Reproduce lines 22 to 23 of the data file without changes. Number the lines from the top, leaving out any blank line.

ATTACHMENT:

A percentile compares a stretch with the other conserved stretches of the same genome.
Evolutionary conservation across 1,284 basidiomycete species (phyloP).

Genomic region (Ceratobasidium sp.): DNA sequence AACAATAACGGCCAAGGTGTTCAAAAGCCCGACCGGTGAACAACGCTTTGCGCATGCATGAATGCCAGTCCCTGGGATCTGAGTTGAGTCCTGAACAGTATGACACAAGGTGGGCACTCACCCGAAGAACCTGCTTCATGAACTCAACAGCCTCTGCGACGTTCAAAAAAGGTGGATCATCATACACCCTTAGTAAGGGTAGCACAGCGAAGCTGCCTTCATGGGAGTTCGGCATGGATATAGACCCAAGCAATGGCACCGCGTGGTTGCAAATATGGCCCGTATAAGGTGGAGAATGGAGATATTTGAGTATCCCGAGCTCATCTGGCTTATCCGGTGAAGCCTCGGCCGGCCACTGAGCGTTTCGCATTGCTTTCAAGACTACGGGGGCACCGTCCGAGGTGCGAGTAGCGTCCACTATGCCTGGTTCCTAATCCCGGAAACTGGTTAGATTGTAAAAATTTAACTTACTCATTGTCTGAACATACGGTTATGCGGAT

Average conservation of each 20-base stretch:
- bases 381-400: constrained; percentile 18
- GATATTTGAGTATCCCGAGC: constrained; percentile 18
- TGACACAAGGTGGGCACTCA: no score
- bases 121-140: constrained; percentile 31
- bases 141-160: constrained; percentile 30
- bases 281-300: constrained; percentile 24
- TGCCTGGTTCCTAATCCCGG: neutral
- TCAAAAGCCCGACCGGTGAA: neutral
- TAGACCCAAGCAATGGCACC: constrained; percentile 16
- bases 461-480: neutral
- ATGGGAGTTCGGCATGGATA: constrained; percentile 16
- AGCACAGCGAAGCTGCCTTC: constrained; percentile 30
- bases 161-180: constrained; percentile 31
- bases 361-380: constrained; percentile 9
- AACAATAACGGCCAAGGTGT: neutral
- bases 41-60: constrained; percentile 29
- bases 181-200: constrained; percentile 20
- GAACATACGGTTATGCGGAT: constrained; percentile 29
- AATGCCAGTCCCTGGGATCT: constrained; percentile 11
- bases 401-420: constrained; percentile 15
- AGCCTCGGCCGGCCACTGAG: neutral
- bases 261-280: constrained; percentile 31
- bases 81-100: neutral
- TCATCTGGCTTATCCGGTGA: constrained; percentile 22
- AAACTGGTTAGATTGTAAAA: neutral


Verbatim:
- GAACATACGGTTATGCGGAT: constrained; percentile 29
- AATGCCAGTCCCTGGGATCT: constrained; percentile 11